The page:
Having heard about the recent tragic fatal accident that involved a private-hire vehicle and all the bias against private-hires, I felt compelled to write about my personal experience of riding taxis and private-hire vehicles in Singapore as well as overseas.
Like many young Singaporeans, I do not own a personal private car to commute. Taking taxis and private-hire vehicles every week for both business and leisure, I have had my fair share of the good and the ugly. Take it with a pinch of salt if you may, as experiences may differ from commuter to commuter.
Collectively, taxi drivers around the world are up in arms over private-hire drivers as their rice bowl has been greatly threatened. Blockades and protests (peaceful and violent) have taken place around the world, but thankfully things have been pretty tame in Singapore.
The fact that anyone in Singapore can be a private-hire driver as long as you have a valid insurance, a car that is less than ten years of age and soon, a private hire car driver’s vocational license means that there are plenty of these full-time and part-time private-hire drivers plying the streets awaiting a booking on the app.
Is there a cause for concern for the onset of private-hire vehicles and is such a concern justifiable?
Firm and taxi companies’ names have been omitted from the article as I am not promoting or condoning anyone in particular. There is also further segregation between street flagged/proprietary app booked taxi rides and tech firm app booked taxi rides to highlight the difference in standards
We are an automotive media. How can we not mention this?
From the fleets of Toyota Crowns, Toyota Cedrics and Hyundai Sonatas in a not too distant past, our roads are plied by a plethora of Hyundais (Avante, Azera, Sonata, i30 and i40), Mercedes-Benz (E220 and Vito), Kia (Magentis, Optima K5, Carnival), Toyota (Camry, Corolla, Vellfire, Prius and Wish) among others.
Most private-hire vehicles are older vehicles with less than a year or two in their Certificate of Entitlement. However, there are exceptions of newer cars behind used. Expect anything to everything to show up from a BYD E6 electric car, Chery A5, Honda Civic, Mercedes-Benz C180 or Renault Fluence.
Being familiar with the roads in Singapore, this would not be as applicable as it would be for my overseas rides. Trips are usually as straightforward and I have not been taken for a ride by taxi or private-hire vehicle for as long as I can remember.
A point to take is that both technology firms offer fixed rates for commutes, so there is no incentive for drivers to go further than necessary. In fact, it would be at their loss and expense for the extra fuel burned.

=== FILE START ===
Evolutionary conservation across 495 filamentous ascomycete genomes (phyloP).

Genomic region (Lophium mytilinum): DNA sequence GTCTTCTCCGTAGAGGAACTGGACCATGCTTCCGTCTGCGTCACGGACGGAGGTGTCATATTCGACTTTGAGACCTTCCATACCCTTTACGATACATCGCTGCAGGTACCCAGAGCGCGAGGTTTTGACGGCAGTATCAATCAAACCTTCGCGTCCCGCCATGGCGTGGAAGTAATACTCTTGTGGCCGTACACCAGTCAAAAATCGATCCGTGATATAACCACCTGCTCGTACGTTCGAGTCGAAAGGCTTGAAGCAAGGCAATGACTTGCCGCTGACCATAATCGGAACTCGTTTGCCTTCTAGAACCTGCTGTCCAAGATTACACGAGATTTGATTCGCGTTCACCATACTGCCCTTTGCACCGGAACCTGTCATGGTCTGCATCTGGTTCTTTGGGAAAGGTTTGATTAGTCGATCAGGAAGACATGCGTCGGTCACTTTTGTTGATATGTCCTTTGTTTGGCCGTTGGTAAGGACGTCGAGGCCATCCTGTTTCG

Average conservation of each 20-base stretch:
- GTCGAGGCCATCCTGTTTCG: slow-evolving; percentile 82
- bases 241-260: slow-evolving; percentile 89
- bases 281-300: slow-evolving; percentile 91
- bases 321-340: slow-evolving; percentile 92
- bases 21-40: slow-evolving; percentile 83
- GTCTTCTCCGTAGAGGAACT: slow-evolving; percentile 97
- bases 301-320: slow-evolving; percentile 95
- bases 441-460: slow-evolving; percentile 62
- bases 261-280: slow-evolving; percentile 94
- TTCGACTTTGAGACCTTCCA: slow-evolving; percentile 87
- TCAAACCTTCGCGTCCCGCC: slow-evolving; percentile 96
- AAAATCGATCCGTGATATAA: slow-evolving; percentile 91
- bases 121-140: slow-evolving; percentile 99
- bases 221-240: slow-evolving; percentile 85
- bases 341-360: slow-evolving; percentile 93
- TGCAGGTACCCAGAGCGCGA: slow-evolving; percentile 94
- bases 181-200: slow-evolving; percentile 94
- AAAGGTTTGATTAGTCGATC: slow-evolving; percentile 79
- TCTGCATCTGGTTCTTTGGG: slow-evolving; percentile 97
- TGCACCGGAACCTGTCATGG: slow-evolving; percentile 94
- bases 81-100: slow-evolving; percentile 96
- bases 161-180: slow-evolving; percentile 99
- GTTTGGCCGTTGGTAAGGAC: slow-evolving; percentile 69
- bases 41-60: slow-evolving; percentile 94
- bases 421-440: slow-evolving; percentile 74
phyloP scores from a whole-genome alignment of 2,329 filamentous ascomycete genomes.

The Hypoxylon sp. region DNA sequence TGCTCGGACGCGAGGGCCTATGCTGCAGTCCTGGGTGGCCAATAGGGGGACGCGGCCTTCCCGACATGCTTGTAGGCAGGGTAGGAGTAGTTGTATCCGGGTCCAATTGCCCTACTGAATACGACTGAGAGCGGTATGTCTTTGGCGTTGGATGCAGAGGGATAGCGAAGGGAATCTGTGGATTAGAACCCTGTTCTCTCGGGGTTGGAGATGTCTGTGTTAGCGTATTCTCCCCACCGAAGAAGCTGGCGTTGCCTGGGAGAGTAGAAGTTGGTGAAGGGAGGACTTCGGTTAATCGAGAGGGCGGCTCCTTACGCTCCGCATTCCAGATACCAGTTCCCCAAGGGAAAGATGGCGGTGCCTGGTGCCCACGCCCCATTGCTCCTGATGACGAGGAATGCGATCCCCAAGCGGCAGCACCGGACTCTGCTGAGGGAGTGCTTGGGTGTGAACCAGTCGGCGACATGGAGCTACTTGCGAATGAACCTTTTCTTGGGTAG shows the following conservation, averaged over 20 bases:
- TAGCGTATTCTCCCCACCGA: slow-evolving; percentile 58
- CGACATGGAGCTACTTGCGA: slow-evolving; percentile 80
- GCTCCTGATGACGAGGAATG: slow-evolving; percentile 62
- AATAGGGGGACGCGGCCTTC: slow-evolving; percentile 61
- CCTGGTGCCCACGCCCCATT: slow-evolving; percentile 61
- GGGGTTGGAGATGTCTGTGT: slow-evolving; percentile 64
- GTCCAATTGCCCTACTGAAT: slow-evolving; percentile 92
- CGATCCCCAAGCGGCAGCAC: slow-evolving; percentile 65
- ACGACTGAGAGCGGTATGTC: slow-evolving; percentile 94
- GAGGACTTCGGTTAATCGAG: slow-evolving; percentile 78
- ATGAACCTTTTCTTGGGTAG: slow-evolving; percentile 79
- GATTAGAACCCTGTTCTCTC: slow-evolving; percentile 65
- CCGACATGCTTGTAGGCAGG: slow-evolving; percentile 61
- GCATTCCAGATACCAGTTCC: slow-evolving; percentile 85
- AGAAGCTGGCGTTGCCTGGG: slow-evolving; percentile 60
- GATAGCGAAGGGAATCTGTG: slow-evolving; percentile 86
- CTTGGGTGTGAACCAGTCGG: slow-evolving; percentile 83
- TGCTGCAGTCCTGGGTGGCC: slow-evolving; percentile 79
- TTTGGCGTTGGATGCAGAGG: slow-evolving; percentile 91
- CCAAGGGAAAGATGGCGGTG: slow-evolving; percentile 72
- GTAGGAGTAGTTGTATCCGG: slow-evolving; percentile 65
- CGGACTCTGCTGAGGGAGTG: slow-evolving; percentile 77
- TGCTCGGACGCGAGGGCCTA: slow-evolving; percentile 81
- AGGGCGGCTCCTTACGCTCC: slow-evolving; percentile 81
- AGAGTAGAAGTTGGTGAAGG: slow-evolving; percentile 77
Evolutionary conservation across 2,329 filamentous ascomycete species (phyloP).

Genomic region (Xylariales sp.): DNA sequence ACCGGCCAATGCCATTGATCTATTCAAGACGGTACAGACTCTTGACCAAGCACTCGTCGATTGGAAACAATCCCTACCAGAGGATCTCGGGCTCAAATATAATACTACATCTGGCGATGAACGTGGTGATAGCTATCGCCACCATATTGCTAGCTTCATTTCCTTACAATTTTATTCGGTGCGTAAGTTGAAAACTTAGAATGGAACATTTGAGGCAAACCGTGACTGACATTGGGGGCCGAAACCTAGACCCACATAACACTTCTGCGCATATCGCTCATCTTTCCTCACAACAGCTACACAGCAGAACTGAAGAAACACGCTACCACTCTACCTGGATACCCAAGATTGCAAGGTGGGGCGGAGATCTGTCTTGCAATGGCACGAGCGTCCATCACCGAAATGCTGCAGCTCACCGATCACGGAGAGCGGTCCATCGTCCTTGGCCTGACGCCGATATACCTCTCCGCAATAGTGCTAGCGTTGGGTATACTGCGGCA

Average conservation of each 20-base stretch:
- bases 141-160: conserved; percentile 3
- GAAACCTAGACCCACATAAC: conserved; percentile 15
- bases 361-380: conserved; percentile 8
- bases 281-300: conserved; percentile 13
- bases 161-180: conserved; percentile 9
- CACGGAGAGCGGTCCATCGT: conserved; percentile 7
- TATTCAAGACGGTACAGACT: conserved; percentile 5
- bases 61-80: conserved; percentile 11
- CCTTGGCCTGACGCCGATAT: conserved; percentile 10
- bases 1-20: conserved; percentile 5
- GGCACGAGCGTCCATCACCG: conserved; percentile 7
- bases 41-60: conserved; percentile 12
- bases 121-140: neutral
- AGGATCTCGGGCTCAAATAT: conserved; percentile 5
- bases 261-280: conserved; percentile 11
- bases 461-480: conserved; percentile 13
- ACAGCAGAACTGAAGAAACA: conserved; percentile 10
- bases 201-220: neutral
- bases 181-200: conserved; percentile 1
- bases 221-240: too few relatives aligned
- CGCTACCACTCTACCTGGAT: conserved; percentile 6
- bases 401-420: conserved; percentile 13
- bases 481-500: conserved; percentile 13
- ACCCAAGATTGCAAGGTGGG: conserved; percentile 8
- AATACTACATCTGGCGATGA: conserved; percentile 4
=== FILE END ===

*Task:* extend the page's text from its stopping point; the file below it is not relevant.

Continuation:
This has always been an issue. Mysterious disappearance of taxis on the streets just before peak charges or midnight charges are in effect, or a lack of taxis in an industrial district.
If you managed to flag one down, there’s a chance that he may runaway like a wild Pokemon if he found that the location that you are heading to is not in his plans.
The advantage to taxis is that passengers are able to flag one down from the street, or from a taxi stand – something private-hires are not authorised to do.
Private-hires are not allowed to pick up fares from the road side, hence the only way to ride one, is to book one.
I had given up on the biggest player’s app over a year over with the onset of a certain tech firm’s app. With its primitive design, I found it hard to book a cab when it frequently freezes up.
However, given the popularity of the two tech firms’ apps these days, that particular taxi company’s redesigned app has been my fallback on rainy days, expecting a booking to be accepted almost instantaneously. Another plus point for taxis is that there is no surge pricing to compensate for a mismatch in the supply and demand of vehicles to passengers.
However, taxi drivers may -at times- cancel your booking as you are simply not heading to a place that they want to go, or they may call you with thousand and one excuses to insist that you cancel your booking on the tech firm’s app. (Just a friendly reminder that your rating in the tech firm’s app will be lowered – or even blacklisted for 24 hours- and your priority to book a taxi or car will be reduced. Do not accede to their request!)
The technology firms implemented surge pricing (price has been factored into the estimated fare) to entice drivers out where demand exceeds supply. The $8 ride may be $12 on a Friday morning or even $16 on a rainy Friday morning.
However, cars are quite easily available at most times of the day -and night-, with the exception of popular places like Clark Quay or Orchard Road where the taxi stand might be a better option.
Something that I dislike would be drivers who accept your bookings while they are not done with their previous fares. I have had occasions where the driver would call to inform you of the situation, and I have personally witnessed my drivers processing my payment (I enjoy cashless transactions) and receiving another booking while I am still a short distance from my destination.
Also similarly to taxi drivers, some drivers may insist that you cancel the booking as they are far from you or are simply not planning to drive to a certain destination.
I have experienced the nicety, the chatterbox and the quiet driver on both taxis and private-hires.